Overuse of antibiotics on industrial farms threatens human health and environment

HBy Tarah Heinzen Half a century ago, Aldo Leopold noted, “there are two spiritual dangers in not owning a farm. One is the danger of supposing that breakfast comes from the grocery, and the other that heat comes from the furnace.”

Industrial society has long distanced people from the sources and modes of production of the food we eat, preventing many of us from making informed and intelligent consumer choices. And since Leopold wrote these words, the industrialization of our food production system has reached a point even he may not have anticipated, further isolating consumers from the practices and technologies employed in modern agriculture.

Industrial agriculture presents dangers beyond the spiritual, however. With the expansion of factory farming, not only our food but also the way it is being produced, poses a threat to human health. Increasing numbers of people are aware of the crowded, stressful and unsanitary conditions in which most livestock in the U.S. are raised. Far fewer, though, are aware these conditions necessitate farmers to administer antibiotics to their herds on a routine basis, not only to keep the animals alive, but also to accelerate their growth. Often these antibiotics are premixed into the herds’ feed.

Feeding animals low doses of antibiotics on a daily basis creates antibiotic resistant bacteria by killing the weak bacteria and leaving the antibiotic resistant to become the prominent genetic lineage. As a result, resistant bacteria are finding their way into our waterways and food supplies, and medical professionals are seeing evermore antibiotic-resistant infections in humans.

The standard agribusiness response to the trend of rising antibiotic-resistant infections in humans is that the misuse of antibiotics in human medicine, not agriculture, is to blame. Of course human misuse plays a role. However, the Union of Concerned Scientists estimates that 70 percent of all antibiotics used in the United States are given to livestock. In addition, all major health authorities, including the World Health Organization, the American Medical Association and the Centers for Disease Control and Prevention, agree this abuse of all antibiotic medicines – human and animal – needs to be stopped in order to protect their effectiveness.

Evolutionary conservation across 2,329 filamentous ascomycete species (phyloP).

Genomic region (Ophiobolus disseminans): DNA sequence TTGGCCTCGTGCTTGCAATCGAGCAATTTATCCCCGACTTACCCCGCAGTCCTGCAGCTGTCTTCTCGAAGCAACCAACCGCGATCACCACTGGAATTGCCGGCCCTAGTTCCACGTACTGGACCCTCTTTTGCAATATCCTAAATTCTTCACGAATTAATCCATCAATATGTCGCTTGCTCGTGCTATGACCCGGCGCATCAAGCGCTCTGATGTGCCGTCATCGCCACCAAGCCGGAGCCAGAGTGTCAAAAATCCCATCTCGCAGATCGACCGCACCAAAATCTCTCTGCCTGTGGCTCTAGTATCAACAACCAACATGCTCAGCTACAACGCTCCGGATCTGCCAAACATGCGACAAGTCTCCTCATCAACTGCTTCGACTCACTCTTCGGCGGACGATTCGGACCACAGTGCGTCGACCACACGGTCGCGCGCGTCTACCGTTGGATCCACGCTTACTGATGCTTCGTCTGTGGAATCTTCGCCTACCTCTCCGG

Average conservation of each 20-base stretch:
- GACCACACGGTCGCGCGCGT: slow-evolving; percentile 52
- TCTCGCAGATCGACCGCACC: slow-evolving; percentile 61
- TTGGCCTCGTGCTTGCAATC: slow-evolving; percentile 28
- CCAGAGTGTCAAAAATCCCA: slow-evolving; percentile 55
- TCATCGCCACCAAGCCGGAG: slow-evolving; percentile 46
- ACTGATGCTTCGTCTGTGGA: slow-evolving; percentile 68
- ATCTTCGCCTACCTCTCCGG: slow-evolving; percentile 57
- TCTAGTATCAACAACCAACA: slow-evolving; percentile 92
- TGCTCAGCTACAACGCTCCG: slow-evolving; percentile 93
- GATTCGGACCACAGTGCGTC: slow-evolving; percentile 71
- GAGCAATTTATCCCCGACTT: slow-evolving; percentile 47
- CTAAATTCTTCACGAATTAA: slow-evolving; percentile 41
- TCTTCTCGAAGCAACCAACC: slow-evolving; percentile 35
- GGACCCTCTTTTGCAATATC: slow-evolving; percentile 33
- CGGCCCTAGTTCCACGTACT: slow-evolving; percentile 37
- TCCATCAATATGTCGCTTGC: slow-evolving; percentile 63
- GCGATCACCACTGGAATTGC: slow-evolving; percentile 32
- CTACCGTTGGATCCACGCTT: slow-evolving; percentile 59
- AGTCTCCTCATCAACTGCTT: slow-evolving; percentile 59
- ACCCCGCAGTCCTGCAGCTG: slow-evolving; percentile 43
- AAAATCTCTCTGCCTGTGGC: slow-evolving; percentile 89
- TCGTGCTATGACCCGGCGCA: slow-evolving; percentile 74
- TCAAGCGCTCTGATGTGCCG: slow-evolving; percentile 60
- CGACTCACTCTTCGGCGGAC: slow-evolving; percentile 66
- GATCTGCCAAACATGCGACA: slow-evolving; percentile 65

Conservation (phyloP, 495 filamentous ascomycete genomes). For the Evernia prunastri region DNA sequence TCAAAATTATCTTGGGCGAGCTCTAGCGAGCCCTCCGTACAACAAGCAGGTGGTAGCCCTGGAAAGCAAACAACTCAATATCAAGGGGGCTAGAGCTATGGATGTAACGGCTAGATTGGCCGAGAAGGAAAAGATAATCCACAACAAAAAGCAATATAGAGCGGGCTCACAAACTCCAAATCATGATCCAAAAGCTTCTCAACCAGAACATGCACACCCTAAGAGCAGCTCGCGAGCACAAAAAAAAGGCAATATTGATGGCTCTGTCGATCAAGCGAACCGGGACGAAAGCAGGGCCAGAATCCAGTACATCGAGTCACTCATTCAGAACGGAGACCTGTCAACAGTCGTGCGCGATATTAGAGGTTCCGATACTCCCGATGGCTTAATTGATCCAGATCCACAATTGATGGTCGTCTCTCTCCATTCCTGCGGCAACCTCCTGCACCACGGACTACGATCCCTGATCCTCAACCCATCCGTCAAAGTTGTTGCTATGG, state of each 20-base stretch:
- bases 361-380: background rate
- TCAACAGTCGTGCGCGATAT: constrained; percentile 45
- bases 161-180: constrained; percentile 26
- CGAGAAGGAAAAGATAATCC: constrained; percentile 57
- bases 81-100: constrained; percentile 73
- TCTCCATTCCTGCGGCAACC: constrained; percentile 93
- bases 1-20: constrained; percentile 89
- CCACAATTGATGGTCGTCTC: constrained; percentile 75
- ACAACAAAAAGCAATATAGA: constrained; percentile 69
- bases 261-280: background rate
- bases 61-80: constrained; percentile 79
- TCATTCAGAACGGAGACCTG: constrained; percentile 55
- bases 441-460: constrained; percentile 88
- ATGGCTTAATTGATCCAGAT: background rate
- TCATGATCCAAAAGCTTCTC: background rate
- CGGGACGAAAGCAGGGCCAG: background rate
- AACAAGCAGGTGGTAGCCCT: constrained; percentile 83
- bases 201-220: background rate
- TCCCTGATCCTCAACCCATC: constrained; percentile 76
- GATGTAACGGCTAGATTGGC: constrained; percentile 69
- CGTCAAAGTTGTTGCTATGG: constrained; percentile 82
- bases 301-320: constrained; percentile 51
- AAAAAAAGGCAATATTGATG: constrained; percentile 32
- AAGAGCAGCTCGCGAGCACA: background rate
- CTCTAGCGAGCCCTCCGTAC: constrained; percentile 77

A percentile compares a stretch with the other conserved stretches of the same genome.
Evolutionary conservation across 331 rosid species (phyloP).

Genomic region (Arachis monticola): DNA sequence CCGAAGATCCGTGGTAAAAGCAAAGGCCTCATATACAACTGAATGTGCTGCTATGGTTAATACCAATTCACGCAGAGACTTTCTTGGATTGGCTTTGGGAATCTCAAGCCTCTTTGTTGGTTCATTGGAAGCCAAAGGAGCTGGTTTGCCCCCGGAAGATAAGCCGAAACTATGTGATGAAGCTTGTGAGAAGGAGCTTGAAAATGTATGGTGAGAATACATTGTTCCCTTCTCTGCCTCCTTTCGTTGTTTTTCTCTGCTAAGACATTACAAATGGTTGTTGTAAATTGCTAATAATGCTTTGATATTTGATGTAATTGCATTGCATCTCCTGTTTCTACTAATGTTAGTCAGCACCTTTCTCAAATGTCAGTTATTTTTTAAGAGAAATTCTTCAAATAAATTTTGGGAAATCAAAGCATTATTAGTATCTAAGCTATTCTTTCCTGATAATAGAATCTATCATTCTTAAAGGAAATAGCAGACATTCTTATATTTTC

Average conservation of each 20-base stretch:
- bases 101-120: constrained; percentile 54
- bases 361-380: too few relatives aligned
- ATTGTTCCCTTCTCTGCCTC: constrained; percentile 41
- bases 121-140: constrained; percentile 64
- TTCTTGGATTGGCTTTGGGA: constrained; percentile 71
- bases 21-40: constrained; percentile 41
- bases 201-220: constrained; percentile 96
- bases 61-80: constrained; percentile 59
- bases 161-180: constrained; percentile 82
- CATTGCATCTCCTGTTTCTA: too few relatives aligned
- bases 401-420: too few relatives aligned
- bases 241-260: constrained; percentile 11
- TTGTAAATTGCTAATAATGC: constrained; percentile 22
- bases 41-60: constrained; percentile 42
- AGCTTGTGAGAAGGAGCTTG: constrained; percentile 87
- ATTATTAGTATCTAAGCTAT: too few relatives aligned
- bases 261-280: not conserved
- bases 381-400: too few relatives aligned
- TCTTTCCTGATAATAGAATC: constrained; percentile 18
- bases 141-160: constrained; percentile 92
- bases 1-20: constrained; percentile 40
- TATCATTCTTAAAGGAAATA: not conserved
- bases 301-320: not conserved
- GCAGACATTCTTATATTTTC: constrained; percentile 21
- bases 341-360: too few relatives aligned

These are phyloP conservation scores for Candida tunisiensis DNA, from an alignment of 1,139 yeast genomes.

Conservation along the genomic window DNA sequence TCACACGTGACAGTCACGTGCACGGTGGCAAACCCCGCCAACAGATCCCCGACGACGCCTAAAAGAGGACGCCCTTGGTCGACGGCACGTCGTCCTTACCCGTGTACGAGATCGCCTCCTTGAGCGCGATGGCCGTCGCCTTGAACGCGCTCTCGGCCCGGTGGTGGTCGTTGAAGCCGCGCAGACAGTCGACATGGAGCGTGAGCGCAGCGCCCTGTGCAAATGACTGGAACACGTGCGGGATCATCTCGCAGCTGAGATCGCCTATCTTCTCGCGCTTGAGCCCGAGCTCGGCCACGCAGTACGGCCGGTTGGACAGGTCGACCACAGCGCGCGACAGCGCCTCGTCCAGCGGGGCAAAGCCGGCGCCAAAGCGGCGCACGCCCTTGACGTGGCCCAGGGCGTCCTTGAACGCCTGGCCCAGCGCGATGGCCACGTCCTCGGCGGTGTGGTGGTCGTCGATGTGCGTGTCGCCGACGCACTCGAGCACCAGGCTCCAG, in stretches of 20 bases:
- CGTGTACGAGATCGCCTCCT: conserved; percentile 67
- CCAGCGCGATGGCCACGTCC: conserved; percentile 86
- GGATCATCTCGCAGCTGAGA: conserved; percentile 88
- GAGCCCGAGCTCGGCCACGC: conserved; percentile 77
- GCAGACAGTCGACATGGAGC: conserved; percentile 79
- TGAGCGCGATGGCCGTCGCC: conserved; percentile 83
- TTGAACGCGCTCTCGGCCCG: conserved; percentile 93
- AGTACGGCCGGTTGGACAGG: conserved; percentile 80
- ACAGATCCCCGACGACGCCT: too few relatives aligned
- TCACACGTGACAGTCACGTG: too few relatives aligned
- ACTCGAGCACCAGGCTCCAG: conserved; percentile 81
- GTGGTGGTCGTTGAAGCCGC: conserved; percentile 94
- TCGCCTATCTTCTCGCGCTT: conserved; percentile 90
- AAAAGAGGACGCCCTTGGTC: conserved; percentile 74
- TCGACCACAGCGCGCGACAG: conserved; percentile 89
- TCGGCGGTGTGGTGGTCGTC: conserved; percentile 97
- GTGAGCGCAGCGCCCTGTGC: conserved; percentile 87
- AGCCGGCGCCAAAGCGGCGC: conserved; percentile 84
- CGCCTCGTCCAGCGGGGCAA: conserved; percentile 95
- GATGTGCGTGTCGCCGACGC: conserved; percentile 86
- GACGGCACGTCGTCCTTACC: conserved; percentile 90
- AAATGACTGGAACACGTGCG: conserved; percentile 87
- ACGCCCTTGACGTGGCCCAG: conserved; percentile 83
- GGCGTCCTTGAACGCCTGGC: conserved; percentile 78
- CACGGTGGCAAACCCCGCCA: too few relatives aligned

Why, then, aren’t the views of these organizations being translated into policy here in the United States? Why is our government protecting the interests of corporate meat producers at the expense of human and environmental health? There certainly aren’t any hidden benefits to this system of food production – quite the opposite. The tragedy of industrial animal agriculture goes far beyond antibiotic resistance. The lower production costs enabled by raising animals in confinement means corporate farms are out-competing family farms; the United States has fewer than half as many farms feeding almost twice as many people as when Leopold first lamented our disconnect from the rural communities we depend on. Corporations are rapidly replacing these communities, and environmentally destructive practices are replacing sustainable ones. The concentration of animals means concentrating their wastes – over one billion tons of waste is produced annually. Consequently, manure that could have fertilized crops in a smaller-scale system is now transformed into a pollutant responsible for damaging natural ecosystems, contaminating ground and surface water and contributing to the growing dead zone in the Gulf of Mexico.

The antibiotics being used to keep animals alive in factory farms are not only a threat to human health, they are a crutch supporting a corporate agricultural system, which, if social and environmental costs were taken into account, would fail. Being a responsible and informed consumer is harder now than ever before. With the government looking the other way, however, only consumers can force corporate meat producers to stop abusing medicines.

Tarah Heinzen is an organizer with the Keep Antibiotics Working

coalition. She welcomes comments at [email protected]